Most of this post is lifted directly from Gemfile & Gemfile.lock in Ruby by David Pargal, because I found it to be a very good and comprehensive article for beginners. Why copy it? Simply because the Internet is a dynamic place and for the benefit of my learning, I’d hate for the original source to disappear from the Internet, which, of course, I have no control over.
Other bits –
So, since Week 1 of Makers, my feelings towards the command line are changing. In week 1, I likened it to a printer – often doesn’t do what you want or expect of it, but never actually tells you in plain English what’s wrong with it, either giving you a cryptic message or more often preferring to remain completely silent.
Now, I’d say, you just have to know how to use it. It’s like one of those old cars that the piston-head owner is completely in love with, while most normal people think it is primitive and temperamental.
I can completely see why PCs never really took off until Microsoft and IBM found a solution to the problems of the direct operating system. I just feel like it could do with giving more feedback. I want to know when I’m on the right track without having to constantly ask.
The rule seems to be that if it doesn’t issue you with an error message, then the computer is happy. But that doesn’t mean I will necessarily be happy? It’s like speaking to somebody in a foreign country: I know I said something in their language but I swear the train station is the other way!?
But while all that is true, for a lot of things, it’s extremely nifty.
For everything the mouse did for graphical interfaces, ultimately making computing accessible to the masses, it still introduced the irritation of having to point a cursor into a text area, for example, and then moving your hand to the keyboard to type in it.
If you master the command line, a lot of that goes away. The only catch is that you do need a good command of shell script so that you can tell it exactly what you want it to do, and accuracy is vitally important.
I guess what I’m trying to say is that I’ve grown used to the command line under certain circumstances – maybe even developed an admiration for it. And that’s probably a good thing, because from what I’ve learned so far, as a software engineer, I’ll be spending a lot of time with it whether it annoys me or not.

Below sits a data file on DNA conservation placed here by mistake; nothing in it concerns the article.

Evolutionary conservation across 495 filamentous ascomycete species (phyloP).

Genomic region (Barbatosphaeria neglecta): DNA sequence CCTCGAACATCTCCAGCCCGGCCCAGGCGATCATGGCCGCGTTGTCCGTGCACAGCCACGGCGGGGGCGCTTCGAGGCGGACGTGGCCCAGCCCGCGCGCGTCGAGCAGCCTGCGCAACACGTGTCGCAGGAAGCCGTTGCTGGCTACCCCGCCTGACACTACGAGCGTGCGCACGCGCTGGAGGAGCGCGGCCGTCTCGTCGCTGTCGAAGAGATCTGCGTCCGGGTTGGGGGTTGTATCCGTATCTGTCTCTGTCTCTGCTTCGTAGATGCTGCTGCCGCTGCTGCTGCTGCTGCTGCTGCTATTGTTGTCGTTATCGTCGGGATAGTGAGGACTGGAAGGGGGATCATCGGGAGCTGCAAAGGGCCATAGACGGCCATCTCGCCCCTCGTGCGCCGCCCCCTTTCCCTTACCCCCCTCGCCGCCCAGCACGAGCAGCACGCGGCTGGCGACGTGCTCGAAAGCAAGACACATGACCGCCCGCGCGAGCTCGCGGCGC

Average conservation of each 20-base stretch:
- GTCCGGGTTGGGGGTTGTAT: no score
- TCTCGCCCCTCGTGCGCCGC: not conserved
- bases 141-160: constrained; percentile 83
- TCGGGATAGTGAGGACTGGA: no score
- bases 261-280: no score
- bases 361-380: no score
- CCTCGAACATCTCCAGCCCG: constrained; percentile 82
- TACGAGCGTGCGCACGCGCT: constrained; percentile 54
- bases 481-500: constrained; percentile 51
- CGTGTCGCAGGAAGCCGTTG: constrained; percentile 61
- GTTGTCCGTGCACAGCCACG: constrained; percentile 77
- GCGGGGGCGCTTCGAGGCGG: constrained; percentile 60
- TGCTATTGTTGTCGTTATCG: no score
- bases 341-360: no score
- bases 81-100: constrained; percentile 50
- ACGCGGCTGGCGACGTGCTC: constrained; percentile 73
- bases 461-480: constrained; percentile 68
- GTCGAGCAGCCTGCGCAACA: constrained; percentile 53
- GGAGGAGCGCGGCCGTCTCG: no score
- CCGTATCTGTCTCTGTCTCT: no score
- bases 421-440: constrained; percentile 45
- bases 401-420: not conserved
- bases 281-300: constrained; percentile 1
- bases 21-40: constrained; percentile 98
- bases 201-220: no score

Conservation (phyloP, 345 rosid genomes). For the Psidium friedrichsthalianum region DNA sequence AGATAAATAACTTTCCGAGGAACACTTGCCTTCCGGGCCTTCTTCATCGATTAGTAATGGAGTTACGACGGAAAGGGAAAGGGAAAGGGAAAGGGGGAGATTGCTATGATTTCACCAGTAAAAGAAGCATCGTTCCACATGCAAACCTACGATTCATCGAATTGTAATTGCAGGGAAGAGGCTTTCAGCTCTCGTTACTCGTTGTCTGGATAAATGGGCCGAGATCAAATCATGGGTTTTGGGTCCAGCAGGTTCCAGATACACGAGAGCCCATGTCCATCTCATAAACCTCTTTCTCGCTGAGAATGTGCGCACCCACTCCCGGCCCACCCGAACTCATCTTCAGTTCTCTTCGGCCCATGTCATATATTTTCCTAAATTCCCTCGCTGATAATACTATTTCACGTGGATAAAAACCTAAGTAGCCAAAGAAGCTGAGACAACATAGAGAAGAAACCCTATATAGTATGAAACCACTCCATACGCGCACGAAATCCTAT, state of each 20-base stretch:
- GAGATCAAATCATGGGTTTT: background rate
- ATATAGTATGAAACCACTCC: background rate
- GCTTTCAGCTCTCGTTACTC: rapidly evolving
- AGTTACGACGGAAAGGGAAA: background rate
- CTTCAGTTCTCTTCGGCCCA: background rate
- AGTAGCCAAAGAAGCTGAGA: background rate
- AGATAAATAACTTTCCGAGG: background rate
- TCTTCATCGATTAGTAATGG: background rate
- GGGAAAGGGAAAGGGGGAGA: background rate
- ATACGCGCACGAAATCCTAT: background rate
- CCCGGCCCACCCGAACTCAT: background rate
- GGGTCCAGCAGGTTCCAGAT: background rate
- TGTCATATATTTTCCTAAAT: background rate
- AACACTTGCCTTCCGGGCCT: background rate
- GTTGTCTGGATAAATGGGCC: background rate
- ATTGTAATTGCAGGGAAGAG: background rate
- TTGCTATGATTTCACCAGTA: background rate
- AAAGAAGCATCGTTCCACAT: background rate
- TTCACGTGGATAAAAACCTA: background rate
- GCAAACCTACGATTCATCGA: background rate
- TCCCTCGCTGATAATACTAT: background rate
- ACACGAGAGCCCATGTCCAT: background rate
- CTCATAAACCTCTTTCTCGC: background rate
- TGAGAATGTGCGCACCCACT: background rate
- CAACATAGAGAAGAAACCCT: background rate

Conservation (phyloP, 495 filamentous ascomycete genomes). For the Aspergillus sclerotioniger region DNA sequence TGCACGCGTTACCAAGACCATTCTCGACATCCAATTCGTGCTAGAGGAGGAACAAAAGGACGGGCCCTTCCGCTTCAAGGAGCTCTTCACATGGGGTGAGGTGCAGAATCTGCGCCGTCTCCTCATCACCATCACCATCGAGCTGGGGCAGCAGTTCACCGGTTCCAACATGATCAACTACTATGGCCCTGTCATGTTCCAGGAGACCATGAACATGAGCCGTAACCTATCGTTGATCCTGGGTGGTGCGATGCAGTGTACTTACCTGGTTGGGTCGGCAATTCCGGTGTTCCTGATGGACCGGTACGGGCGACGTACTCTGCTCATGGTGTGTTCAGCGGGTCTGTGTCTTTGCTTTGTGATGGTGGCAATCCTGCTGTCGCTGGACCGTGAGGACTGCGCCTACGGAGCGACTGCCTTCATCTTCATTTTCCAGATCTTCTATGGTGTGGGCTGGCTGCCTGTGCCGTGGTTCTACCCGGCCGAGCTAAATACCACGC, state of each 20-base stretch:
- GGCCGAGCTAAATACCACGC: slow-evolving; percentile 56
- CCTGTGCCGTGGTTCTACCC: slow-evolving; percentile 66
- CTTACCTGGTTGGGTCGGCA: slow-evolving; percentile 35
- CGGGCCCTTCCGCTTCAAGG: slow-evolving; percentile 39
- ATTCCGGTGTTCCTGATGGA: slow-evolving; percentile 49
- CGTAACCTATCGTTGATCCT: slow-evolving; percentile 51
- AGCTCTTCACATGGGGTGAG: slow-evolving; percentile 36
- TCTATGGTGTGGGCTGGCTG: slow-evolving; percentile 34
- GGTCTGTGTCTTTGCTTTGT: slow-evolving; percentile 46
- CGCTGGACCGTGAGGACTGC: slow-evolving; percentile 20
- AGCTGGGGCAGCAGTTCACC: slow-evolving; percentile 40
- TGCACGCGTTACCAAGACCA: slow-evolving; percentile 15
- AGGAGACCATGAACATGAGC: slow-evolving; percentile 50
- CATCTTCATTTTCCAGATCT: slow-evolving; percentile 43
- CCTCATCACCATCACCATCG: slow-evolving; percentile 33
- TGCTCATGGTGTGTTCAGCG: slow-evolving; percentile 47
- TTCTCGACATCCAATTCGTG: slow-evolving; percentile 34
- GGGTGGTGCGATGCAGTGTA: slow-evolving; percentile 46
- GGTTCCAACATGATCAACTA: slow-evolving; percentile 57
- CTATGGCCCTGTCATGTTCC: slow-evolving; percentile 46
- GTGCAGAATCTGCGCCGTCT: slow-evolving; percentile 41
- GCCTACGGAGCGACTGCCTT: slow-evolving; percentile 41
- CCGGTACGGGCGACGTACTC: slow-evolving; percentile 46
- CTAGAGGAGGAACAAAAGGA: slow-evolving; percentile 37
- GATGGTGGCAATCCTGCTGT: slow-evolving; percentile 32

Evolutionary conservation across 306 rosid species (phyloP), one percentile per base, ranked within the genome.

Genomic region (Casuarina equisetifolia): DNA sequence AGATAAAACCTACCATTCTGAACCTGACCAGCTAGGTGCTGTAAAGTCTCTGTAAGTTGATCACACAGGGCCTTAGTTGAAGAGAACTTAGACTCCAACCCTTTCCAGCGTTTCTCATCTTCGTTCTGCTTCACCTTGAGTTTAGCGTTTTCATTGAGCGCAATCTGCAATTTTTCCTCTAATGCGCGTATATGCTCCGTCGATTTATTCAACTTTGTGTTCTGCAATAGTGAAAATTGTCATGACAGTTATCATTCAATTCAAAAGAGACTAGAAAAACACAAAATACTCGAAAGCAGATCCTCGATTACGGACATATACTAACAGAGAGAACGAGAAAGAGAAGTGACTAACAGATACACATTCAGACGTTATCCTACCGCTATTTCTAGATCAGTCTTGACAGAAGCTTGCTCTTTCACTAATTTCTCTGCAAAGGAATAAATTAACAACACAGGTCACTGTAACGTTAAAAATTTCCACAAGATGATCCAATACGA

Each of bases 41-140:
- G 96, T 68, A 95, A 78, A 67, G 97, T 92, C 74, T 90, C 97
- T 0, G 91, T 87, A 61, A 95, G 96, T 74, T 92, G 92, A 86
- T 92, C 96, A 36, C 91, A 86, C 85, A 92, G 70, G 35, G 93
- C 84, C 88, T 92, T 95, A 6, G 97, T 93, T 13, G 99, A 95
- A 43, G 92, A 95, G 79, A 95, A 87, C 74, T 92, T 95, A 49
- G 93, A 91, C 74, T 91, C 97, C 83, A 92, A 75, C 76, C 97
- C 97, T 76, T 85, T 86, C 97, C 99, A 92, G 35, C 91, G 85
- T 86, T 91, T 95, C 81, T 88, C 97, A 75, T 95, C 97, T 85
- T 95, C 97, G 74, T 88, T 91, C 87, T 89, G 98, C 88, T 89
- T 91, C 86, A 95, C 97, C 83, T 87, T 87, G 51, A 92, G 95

Every new project should be connected to a remote git repository for a number of reasons including protection from loss and version control.
Create project folder on local computer from command line
$ cd ~/Projects $ mkdir nameit $ cd nameit
$ git init
Create repo on Github
Click new repo
Get address of Git
Get SSH address (with colon after github.com)
$ git remote add origin firstname.lastname@example.org:makersacademy/gitname.git
echo "some text" >> README.md git init git add README.md git commit -m "first commit" git remote add origin email@example.com:makersacademy/gitname.git git push -u origin master
I thought it might be an idea, mainly for personal use, to keep notes on my system setup for my development environment.
Undoubtedly, at some point in the future, there will be a time when the laptop on which I’m writing this dies – probably suddenly and without warning – and I’m required to replicate the setup on a new machine.
Install all tools from here.
To push to repo, line one puts file in staging area, line 2 commits it, line 3 sends it to the repo.
$ git add file $ git commit -m "message here" $ git push -u origin master
RSpec – for testing code. Rspec should be installed in the root directory of any given project.
$ gem install rspec
cd ~/Projects mkdir nameofproject cd nameofproject git init gem install rspec